featured image

Kathryn Swegart observes how the practice of gratitude helps us combat one of our deepest fears.

Expect the unexpected is an expression I have come to believe when talking to children. Such was the case in a recent conversation with three of my grandchildren. I was prepared to read a spooky Halloween book and decided to ask them a question.

“What scares you?”

Predictably, the 7-year-old decided on things that go bump in the night. The 9-year-old ventured that mannequins gave her the creeps. Now it was time for the 10-year-old to answer.




Thoughtfully, he peered through his eyeglasses and spoke. “I am afraid of being alone and I am afraid of living a purposeless life.”

I was taken aback. Did the Little Philosopher realize the depth of his statement?

Many years ago, his mother visited colleges, trying to prayerfully decide on the right fit. Her intent was to discover her vocation. She chose a college in Texas, met her husband, married shortly after graduation, and now is happily married and the mother of six children.

The Little Philosopher watches his mother every day, purposeful in every act. She sorts laundry, advises teenagers, plans meals, drives kids to track practice, coaches them in spelling bees, and the list goes on.




Like my daughter, Catholic Mom readers are likely immersed in the everyday life of laundry, washing dishes, and changing diapers. God has led each of you to the vocation of family life. Some days, does it feel like drudgery? Does it feel purposeless?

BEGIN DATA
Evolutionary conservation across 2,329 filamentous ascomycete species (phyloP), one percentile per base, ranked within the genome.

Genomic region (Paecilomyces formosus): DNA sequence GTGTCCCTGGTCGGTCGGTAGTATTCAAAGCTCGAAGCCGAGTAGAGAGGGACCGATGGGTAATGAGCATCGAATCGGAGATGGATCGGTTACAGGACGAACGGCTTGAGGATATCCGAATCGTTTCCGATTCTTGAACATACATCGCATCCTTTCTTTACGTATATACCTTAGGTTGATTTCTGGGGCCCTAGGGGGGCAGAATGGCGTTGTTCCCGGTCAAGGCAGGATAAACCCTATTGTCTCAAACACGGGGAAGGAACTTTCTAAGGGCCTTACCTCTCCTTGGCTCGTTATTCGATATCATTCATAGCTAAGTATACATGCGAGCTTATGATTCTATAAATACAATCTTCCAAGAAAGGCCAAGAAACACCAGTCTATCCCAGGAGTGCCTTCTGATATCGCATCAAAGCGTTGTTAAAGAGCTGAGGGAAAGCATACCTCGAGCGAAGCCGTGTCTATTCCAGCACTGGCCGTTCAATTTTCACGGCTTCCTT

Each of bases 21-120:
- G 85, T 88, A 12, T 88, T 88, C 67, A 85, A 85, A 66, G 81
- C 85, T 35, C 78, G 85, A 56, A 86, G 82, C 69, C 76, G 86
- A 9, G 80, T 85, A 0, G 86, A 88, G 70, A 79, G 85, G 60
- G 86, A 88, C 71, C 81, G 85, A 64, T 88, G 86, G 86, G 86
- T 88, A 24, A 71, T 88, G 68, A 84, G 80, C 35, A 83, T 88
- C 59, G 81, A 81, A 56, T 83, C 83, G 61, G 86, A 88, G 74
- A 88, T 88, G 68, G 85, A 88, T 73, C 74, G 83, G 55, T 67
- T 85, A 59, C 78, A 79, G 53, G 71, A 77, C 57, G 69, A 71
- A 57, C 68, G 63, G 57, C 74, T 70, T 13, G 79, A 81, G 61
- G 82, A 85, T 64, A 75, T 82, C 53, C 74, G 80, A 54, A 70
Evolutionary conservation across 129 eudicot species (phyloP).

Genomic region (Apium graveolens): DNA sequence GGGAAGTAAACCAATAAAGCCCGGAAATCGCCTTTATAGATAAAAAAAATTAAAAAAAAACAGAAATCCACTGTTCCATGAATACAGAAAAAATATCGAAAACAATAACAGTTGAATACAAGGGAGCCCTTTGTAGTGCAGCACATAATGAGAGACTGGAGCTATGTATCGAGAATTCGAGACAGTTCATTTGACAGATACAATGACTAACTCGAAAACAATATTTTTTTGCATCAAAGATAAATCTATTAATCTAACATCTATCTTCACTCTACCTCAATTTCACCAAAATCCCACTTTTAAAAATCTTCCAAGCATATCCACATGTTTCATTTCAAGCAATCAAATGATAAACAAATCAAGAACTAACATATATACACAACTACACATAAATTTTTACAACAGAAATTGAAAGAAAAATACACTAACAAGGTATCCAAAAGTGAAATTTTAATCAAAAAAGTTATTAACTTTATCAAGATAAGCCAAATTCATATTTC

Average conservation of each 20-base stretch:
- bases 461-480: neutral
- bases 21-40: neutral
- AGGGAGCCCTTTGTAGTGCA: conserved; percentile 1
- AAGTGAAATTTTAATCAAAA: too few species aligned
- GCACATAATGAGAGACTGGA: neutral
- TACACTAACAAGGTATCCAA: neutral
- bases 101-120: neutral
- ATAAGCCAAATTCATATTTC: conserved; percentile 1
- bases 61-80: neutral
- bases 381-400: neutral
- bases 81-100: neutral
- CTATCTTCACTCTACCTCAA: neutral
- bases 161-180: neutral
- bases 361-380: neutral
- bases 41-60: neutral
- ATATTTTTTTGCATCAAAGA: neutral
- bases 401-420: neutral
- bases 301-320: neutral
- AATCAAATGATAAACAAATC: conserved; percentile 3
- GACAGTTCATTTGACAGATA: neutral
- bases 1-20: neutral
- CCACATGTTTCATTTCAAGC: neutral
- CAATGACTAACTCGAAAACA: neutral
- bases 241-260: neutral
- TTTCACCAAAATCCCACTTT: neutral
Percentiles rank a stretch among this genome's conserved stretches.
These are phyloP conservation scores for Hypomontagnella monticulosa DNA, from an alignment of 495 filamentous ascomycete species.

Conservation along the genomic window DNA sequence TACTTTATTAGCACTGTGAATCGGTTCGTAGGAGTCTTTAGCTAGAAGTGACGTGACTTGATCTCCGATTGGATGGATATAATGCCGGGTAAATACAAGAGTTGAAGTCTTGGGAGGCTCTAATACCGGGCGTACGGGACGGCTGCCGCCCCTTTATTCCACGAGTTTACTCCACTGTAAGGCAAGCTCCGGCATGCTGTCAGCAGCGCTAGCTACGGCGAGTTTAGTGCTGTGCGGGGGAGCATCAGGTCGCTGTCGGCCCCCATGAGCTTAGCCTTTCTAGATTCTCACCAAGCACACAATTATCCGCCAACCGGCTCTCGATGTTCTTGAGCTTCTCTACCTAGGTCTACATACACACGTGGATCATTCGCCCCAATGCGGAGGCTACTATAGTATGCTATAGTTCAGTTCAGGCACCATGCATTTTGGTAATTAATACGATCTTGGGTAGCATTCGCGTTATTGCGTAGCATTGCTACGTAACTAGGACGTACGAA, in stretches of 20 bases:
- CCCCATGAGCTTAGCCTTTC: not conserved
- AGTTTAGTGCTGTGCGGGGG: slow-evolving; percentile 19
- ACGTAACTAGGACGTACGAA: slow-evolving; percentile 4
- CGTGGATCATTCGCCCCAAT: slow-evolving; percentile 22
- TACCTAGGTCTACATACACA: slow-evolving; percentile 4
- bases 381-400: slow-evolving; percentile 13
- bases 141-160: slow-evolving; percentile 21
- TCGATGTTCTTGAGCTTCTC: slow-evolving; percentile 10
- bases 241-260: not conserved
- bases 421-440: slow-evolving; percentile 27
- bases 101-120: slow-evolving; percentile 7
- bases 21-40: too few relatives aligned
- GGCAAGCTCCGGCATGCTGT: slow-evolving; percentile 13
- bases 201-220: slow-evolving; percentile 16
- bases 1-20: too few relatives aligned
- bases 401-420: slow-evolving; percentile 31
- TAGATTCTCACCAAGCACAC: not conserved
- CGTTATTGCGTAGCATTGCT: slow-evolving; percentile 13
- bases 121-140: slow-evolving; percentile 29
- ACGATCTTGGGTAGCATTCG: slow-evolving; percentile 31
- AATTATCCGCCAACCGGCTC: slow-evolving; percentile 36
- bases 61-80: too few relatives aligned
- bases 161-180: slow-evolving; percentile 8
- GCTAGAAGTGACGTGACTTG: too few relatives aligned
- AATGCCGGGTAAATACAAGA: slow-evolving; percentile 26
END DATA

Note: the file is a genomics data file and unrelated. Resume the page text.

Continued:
By way of a New Year’s resolution, I have a suggestion.

Ann Voskamp was in your shoes. Mother of seven children and married to a pig farmer, Ann struggled with despair, partly due to a childhood tragedy that had struck her family.

I wake to the discontent of life in my skin. I wake to self-hatred. To the wrestle to get it all done, the relentless anxiety that I am failing.


Ann writes of how she yelled at the children, forgot appointments, skipped prayer, complained, and did not clean the toilets. It was a purposeless life.

One day all that changed. One day a friend challenged her to start a daring mission: write down a thousand things for which you are grateful. Ann took pen in hand and wrote down fleeting moments in her life.

  1. Morning shadows across the old floors.
  2. Jam piled high on the toast.
  3. Cry of blue jay from high in the spruce.



Click to tweet:
Gratitude can cause profound changes in the heart. #catholicmom


No longer was Ann the harried mother filled with bitter thoughts. Friends noticed that The List caused profound changes in her heart. Ann shared her discovery of eucharisteo, or thanksgiving, in her book A Thousand Gifts. It sold more than a million copies.

I started my own list. I am up to number 19, dedicated to the Little Philosopher who ponders the meaning of life and inspires people like me.

Copyright 2023 Kathryn Swegart
Images: Canva